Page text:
(Reuters) - SoftBank Corp would appoint a "security director" to Sprint Nextel's board if its takeover bid succeeds, and would give the U.S. government the right to approve the nominee, an attempt to address security concerns raised by the proposed deal.
Sprint said in a filing with the U.S. Securities and Exchange Commission on May 1 that the new director appointed by the Tokyo-based SoftBank would oversee public safety concerns related to Sprint's wireless and wireline operations.
Chinese telecommunications equipment suppliers like Huawei Technologies Co Ltd , the world's second-largest maker of routers and other telecom gear, and ZTE Corp , the fifth largest, have been blocked from making big pushes into the United States by national security concerns.
Dish Network Corp , SoftBank's rival for Sprint, is running a campaign against the Japanese firm, trying to convince lawmakers and government reviewers that it poses national security risks.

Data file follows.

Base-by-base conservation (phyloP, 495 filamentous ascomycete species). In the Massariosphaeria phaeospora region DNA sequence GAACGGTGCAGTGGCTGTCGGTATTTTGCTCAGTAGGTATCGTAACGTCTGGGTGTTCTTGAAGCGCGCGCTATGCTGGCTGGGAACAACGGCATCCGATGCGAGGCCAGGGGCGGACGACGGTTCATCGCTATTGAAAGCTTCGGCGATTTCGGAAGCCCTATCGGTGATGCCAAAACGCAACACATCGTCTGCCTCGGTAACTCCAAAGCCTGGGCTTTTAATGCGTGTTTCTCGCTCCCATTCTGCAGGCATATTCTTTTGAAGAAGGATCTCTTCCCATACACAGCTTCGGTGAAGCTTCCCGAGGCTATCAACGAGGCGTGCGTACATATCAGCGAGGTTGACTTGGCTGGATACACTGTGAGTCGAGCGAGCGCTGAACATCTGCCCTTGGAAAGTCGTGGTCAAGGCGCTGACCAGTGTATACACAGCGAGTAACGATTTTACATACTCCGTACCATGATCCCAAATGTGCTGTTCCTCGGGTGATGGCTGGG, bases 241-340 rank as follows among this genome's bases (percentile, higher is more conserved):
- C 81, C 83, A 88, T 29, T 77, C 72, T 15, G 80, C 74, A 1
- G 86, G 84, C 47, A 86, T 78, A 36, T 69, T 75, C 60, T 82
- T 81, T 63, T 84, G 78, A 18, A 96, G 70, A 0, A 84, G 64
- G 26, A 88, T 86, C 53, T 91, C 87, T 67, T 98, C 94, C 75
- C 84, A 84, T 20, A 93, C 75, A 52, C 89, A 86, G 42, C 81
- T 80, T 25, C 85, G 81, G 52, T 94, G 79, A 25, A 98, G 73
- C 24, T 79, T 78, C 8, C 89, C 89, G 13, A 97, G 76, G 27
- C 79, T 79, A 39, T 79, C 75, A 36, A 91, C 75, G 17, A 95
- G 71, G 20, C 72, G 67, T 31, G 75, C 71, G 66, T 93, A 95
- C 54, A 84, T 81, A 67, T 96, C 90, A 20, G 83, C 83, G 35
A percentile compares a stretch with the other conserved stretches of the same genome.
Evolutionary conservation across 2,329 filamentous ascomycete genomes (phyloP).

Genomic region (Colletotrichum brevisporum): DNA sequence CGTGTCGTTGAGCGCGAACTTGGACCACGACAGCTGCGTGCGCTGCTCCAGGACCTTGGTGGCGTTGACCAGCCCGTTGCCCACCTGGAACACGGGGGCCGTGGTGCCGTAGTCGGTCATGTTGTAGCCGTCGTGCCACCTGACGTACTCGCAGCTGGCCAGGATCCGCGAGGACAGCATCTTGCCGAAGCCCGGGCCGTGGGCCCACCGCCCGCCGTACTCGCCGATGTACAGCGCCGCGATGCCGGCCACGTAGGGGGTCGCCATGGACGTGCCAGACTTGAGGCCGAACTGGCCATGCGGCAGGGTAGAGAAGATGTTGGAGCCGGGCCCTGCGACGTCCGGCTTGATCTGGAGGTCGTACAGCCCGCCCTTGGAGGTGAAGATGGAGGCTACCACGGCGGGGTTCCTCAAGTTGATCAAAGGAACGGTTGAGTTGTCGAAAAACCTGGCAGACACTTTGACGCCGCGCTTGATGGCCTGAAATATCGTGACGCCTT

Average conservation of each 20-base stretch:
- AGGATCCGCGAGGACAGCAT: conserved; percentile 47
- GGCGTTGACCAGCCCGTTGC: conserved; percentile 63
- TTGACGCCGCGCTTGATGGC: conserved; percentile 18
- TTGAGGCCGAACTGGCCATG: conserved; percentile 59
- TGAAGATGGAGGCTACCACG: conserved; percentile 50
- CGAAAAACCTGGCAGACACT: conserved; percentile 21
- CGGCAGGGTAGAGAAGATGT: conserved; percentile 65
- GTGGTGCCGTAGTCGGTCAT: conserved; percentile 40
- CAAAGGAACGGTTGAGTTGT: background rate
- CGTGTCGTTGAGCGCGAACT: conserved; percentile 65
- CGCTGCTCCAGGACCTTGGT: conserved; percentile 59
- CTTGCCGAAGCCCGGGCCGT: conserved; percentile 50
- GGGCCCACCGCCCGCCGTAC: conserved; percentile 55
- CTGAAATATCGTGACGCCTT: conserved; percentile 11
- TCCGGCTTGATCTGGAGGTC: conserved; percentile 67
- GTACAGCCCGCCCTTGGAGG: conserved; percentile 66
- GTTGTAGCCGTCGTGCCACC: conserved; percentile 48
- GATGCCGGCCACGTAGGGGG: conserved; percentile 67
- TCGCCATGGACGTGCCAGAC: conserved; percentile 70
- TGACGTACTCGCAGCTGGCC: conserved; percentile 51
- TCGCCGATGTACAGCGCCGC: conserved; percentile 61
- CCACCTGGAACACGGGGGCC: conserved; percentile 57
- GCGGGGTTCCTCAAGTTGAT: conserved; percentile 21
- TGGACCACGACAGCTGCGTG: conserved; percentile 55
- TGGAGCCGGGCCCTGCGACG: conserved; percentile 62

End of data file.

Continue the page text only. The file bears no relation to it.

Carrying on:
SoftBank says it is committed to using only network equipment that is acceptable to the U.S. government and will not use equipment from Huawei Technologies in Sprint's network. Dish has not made such promises.
News of the security director nominee proposal was first reported by the Wall Street Journal, which said that the step could cost the company up to $1 billion. (http://link.reuters.com/tat38t)
The paper also said it was unusual for officials to exert such broad influence over how a company is run, citing people who follow such deals.
Sprint declined to comment. SoftBank could not be immediately reached for comment.
(Reporting by Sakthi Prasad and Krithika Krishnamurthy in Bangalore; Editing by Daniel Magnowski)